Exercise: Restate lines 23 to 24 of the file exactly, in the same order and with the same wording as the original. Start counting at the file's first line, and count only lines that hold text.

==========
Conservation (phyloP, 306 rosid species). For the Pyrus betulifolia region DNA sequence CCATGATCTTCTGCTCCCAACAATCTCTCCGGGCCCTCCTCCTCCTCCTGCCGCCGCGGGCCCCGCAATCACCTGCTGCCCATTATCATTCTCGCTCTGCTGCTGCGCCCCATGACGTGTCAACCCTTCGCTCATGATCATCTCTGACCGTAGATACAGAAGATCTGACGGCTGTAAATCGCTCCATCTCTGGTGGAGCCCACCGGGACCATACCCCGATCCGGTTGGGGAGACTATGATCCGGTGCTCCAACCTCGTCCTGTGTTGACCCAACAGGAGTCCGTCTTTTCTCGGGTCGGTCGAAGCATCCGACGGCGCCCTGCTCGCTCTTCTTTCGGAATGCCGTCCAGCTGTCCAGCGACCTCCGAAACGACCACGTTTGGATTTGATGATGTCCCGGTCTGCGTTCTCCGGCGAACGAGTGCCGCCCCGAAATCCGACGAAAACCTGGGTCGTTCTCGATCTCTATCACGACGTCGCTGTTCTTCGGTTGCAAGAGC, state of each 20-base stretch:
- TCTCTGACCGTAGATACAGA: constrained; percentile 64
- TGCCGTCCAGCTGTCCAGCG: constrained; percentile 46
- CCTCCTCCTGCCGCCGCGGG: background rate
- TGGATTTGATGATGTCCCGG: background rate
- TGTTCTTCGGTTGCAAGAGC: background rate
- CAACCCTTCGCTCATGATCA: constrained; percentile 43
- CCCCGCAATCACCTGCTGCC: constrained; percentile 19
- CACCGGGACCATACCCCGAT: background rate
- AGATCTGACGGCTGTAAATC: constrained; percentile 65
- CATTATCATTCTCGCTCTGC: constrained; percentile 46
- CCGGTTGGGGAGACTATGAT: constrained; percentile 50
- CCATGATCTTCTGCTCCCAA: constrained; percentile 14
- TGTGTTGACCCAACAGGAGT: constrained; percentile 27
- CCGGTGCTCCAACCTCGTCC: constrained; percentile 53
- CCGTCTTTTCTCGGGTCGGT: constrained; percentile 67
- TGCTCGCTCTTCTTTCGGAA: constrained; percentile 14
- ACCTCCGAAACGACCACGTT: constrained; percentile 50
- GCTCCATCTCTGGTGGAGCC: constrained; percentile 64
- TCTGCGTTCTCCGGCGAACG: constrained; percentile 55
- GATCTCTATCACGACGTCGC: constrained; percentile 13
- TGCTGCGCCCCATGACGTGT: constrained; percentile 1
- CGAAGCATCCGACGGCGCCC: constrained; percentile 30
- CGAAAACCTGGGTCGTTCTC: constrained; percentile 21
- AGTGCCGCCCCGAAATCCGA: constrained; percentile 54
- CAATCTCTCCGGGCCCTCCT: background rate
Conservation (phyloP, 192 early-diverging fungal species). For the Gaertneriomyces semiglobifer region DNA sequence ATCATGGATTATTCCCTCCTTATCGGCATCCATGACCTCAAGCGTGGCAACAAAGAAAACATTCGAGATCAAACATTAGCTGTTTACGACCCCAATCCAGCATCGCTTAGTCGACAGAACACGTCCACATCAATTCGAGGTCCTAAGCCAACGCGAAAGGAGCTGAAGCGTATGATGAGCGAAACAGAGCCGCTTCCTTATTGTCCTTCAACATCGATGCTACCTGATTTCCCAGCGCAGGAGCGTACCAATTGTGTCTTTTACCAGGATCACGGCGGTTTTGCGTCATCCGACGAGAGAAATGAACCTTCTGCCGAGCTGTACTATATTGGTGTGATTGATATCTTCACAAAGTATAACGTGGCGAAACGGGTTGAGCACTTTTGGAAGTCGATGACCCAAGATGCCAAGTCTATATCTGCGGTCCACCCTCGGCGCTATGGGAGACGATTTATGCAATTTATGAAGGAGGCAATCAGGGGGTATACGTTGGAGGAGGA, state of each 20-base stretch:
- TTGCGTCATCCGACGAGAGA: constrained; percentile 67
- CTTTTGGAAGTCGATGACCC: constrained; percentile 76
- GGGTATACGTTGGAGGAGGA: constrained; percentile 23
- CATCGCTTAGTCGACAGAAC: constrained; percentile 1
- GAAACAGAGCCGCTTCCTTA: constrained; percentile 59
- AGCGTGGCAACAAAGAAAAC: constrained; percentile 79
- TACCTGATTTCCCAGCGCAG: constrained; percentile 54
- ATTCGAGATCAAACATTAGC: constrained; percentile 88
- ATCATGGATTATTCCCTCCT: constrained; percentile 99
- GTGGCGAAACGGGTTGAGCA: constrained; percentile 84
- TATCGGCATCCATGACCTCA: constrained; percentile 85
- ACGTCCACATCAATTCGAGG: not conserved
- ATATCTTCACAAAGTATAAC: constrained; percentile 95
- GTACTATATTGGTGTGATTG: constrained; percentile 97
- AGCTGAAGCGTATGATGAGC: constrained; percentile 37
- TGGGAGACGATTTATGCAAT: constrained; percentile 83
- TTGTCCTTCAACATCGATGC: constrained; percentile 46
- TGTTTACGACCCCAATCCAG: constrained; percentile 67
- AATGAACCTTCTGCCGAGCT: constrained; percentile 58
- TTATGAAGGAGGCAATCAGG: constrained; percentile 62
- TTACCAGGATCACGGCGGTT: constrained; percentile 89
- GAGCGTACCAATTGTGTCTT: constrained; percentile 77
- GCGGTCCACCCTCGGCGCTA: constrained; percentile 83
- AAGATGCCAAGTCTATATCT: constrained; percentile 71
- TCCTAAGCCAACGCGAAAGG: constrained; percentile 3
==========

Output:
- CGAAGCATCCGACGGCGCCC: constrained; percentile 30
- CGAAAACCTGGGTCGTTCTC: constrained; percentile 21